For example, consider the seemingly trivial case of state sovereignty, my first issue. Officials from one state are not going to sign a contract making them subject to the laws of another state. What is that lawyers don’t get about this point? Is this a failure of our law schools or just a test to see if technology transfer offices are paying attention to the details of a deal structure? Why do public universities have to waste so much time getting sovereignty clauses removed from contracts? I concede; it’s a trivial issue. But do we really want to keep wasting resources and slowing down the process on this issue?
With that frame of reference to provide context to the issues and concerns, here is my list. A more detailed presentation of each can be found in Go Forth and Innovate! The list is unranked and not prioritized.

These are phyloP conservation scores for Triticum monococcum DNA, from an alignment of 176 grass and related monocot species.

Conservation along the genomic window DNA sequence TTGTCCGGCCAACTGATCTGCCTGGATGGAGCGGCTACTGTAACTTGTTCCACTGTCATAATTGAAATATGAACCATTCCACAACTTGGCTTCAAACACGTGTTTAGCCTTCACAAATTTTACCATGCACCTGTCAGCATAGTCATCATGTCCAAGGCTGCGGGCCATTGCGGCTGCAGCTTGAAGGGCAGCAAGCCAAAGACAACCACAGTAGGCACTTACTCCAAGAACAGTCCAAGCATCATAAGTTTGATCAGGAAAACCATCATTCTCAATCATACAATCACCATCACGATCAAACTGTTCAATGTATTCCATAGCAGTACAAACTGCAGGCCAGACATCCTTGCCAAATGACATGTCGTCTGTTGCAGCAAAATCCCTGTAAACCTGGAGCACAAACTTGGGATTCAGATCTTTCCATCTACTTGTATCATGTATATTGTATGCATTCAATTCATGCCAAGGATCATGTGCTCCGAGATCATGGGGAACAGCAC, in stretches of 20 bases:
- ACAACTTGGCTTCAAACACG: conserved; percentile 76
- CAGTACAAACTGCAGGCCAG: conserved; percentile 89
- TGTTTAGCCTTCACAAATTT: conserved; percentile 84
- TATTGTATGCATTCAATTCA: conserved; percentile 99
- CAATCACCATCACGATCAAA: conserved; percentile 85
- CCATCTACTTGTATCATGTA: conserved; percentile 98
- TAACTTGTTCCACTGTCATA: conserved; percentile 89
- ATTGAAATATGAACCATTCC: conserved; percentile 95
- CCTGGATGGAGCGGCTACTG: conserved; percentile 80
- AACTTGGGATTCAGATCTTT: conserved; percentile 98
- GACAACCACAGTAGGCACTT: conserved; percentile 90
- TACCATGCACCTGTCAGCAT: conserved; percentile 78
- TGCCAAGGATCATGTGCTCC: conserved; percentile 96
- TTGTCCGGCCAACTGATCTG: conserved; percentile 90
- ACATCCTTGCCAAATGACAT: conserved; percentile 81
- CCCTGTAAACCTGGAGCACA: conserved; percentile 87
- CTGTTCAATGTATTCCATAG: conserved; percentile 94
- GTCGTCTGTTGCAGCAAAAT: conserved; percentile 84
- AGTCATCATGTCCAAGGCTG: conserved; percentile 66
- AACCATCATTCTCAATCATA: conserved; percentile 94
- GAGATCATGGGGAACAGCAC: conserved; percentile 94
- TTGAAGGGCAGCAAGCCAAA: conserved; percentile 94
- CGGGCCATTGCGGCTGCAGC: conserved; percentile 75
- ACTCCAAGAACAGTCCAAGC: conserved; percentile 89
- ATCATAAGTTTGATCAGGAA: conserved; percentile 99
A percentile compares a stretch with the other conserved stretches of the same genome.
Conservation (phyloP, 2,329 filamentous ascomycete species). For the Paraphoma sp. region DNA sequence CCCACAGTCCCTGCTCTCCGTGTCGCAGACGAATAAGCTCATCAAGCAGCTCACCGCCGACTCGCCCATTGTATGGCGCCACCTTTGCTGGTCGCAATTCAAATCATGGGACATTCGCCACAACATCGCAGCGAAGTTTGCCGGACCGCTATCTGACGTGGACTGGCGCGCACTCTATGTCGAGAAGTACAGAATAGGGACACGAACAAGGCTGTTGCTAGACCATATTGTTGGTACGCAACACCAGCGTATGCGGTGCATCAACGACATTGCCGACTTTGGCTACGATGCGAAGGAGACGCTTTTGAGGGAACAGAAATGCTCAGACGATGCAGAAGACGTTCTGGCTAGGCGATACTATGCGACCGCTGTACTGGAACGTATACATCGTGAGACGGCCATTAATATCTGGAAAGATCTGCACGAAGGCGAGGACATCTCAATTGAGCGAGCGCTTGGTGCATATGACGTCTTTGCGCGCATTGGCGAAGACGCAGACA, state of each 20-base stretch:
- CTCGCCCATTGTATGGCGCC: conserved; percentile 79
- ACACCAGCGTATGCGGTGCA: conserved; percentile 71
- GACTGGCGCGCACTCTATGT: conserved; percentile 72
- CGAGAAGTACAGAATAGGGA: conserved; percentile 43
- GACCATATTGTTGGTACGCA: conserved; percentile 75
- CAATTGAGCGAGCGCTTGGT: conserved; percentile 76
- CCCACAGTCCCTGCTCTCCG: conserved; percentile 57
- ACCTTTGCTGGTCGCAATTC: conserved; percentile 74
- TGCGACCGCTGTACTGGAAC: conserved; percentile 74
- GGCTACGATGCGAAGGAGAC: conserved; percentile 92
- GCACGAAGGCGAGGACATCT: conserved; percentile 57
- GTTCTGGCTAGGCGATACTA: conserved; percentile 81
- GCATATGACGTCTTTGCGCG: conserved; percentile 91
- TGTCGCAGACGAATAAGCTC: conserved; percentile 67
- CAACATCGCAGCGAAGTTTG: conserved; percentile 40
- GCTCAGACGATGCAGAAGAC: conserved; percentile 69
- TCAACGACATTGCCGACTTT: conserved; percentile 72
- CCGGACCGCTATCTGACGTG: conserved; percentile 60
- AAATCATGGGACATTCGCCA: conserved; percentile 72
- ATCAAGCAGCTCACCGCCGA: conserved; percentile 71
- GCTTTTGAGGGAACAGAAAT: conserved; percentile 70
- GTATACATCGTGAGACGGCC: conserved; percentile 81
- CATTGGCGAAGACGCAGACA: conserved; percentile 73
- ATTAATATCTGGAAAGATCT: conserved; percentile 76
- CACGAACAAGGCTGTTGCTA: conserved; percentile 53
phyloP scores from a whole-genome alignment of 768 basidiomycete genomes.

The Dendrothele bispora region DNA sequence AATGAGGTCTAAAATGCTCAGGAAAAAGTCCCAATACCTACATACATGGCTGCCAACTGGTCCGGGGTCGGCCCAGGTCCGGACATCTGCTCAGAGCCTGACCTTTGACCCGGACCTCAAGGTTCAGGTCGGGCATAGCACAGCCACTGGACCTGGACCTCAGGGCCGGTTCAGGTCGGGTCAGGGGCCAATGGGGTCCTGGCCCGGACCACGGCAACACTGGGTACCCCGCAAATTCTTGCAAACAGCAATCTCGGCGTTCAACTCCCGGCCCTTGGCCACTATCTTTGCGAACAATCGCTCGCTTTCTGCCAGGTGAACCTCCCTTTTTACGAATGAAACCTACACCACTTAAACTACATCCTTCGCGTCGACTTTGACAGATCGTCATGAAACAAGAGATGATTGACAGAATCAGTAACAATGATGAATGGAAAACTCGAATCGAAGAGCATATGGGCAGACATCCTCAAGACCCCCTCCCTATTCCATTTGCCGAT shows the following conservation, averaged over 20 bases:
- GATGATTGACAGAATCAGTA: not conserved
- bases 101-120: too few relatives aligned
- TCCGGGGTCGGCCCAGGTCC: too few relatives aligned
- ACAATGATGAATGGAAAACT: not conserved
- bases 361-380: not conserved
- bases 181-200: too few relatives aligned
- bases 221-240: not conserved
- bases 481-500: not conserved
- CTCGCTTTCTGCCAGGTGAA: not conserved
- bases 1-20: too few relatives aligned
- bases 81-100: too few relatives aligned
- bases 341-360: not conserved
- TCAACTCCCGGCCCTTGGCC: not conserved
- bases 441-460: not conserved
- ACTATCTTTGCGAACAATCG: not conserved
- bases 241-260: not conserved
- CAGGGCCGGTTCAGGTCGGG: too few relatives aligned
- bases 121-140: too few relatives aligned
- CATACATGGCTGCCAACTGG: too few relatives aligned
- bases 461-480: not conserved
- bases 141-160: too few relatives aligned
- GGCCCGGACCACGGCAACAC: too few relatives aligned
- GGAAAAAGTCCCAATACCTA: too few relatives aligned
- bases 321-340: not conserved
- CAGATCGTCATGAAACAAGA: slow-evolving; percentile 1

State sovereignty. State institutions of higher education will not sign contracts making them subject to the laws of another state.
State indemnity. State institutions of higher education will not indemnify anything or sign a clause to that effect since it’s illegal for them to do so in most states.
Background IP. Universities are not going to sign away all background IP rights.
Business decisions vs. “lawyering.” Technology transfer is fundamentally a business process that should be driven by business decisions, not legal red ink.
Too many dollars and too few deals. Contrary to purported conventional wisdom, making technology transfer deals isn’t the problem. Finding quality innovations is.